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Attention coffee snobs, if you don’t care about climate change already, now might be a good time to start.
“If things continue like this, maybe 50 years from now, we’ll all be tea drinkers.”
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Attention coffee snobs, if you don’t care about climate change already, now might be a good time to start.

“If things continue like this, maybe 50 years from now, we’ll all be tea drinkers.”

Read More>

Why are advertising students in Alaska studying climate change? The question, says Deborah Morrison, is why isn’t the ad industry studying, and putting its creative might behind climate change, and humanity’s other BIG briefs.
“Why aren’t we as an industry front-and-center in working on the great, wicked issues of our day?”
Read More>

Why are advertising students in Alaska studying climate change? The question, says Deborah Morrison, is why isn’t the ad industry studying, and putting its creative might behind climate change, and humanity’s other BIG briefs.

Why aren’t we as an industry front-and-center in working on the great, wicked issues of our day?”

Read More>

This Is An Air Conditioner Igloo, Because Running Our AC Means Destroying Igloos
Air-conditioning units are like the acne of apartment buildings. But not only are they ugly; they also demand quite a bit of electricity, which too often results in the burning of fossil fuels. In order to highlight the issue, one artist decided to make AC units unavoidable—by placing 45 of them in the bustling Serbian capital of Belgrade, where people couldn’t help but look.
"Some people got angry, because I put all this trash in the middle of the pedestrian area," she wrote. "Some people liked it, because you could chill out inside like in a little shelter and smoke or drink. Some others started a discussion about climate change on a Serbian blog. That’s why I love to work in public space, because you get an immediate response from passersby."
Read More>

This Is An Air Conditioner Igloo, Because Running Our AC Means Destroying Igloos

Air-conditioning units are like the acne of apartment buildings. But not only are they ugly; they also demand quite a bit of electricity, which too often results in the burning of fossil fuels. In order to highlight the issue, one artist decided to make AC units unavoidable—by placing 45 of them in the bustling Serbian capital of Belgrade, where people couldn’t help but look.

"Some people got angry, because I put all this trash in the middle of the pedestrian area," she wrote. "Some people liked it, because you could chill out inside like in a little shelter and smoke or drink. Some others started a discussion about climate change on a Serbian blog. That’s why I love to work in public space, because you get an immediate response from passersby."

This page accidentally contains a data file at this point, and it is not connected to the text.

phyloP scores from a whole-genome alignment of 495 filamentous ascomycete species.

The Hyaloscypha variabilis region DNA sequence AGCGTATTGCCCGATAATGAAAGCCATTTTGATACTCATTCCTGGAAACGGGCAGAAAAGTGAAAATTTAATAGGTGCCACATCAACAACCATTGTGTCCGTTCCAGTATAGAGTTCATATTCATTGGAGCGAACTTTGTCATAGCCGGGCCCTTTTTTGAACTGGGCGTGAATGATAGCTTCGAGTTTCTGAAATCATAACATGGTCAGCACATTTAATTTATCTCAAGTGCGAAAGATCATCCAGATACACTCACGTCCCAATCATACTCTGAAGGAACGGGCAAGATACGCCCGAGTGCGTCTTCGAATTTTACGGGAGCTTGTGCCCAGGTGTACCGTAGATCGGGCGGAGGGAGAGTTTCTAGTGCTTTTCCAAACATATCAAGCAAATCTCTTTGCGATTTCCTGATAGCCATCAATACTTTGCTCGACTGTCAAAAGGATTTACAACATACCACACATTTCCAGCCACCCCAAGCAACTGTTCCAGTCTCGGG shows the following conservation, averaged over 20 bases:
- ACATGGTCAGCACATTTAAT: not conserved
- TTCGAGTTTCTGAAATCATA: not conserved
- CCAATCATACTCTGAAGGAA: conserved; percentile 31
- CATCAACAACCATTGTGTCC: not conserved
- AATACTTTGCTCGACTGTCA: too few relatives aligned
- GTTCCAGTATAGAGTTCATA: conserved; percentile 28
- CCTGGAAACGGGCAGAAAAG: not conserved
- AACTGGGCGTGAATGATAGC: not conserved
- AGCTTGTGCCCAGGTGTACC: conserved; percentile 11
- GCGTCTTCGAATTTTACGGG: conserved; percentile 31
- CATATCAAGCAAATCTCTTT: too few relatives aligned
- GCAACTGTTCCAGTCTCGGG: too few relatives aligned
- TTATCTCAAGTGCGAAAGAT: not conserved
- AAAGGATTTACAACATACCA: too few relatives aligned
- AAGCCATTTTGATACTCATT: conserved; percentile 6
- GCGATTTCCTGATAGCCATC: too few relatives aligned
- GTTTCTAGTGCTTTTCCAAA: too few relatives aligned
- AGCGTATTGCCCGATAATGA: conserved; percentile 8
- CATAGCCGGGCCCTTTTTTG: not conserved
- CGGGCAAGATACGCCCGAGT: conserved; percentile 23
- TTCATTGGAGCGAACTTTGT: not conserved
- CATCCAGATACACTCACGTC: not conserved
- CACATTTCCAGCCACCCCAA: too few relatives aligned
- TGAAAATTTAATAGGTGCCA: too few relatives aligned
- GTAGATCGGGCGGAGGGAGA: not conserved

Read More>

“Climate Name Change” Turns Delusional Politicians Into Natural Disasters
To bring attention to the widespread apathy toward climate change, nonprofit group 350action and agency Barton F. Graf 9000 got a little personal. Tapping into the meteorological legacy of naming hurricanes after people — thereby marring the good names of unsuspecting Sandys, Irenes and Katrinas everywhere — “Climate Name Change” told the same storm story, but subbed in the name of prominent politicians who refuse to acknowledge climate change. So instead of citizen anger being directed at a whirl of wind and rain named Sandy, people could direct their ire at Michelle Bachman, a known climate change denier. The result is deadpan and absurd, but pointed in its attack.
Watch>

“Climate Name Change” Turns Delusional Politicians Into Natural Disasters

To bring attention to the widespread apathy toward climate change, nonprofit group 350action and agency Barton F. Graf 9000 got a little personal. Tapping into the meteorological legacy of naming hurricanes after people — thereby marring the good names of unsuspecting Sandys, Irenes and Katrinas everywhere — “Climate Name Change” told the same storm story, but subbed in the name of prominent politicians who refuse to acknowledge climate change. So instead of citizen anger being directed at a whirl of wind and rain named Sandy, people could direct their ire at Michelle Bachman, a known climate change denier. The result is deadpan and absurd, but pointed in its attack.

Watch>

Given this overwhelming mandate by our democracy, along with the latest reports from the UN Intergovernmental Panel on Climate Change and the National Climate Assessment, it’s time for the climate change deniers to stop literally tilting at windmills and just go away. It’s also time for the fossil-fueled politicians and business leaders to focus their skills and resources on a clean energy future that will benefit all Americans and the world.

The Democratic Process Is Beating Climate Deniers

ted:

To really understand climate change, we need to see the big picture. This beautiful globe is an animated climate model, made to help scientists figure out what the eff is going on.

This particular model (which you can see in all its mesmerizing glory at 8:33) shows many atmospheric particles moving around the globe. The reddish-orange is dust streaming off the Sahara; the white is pollution from burning coal and volcanoes; the red dots are fires; and the blue swirls are sea salt whipped into the air by the wind.

All those swirling particles affect our climate. “There are so many different factors at work,” says climate scientist Gavin Schmidt"Everything from how light travels through the atmosphere to how the winds move the ocean around to how rain hits the ground has an effect on what actually happens on Earth both now and in the future."

Watch the full talk here »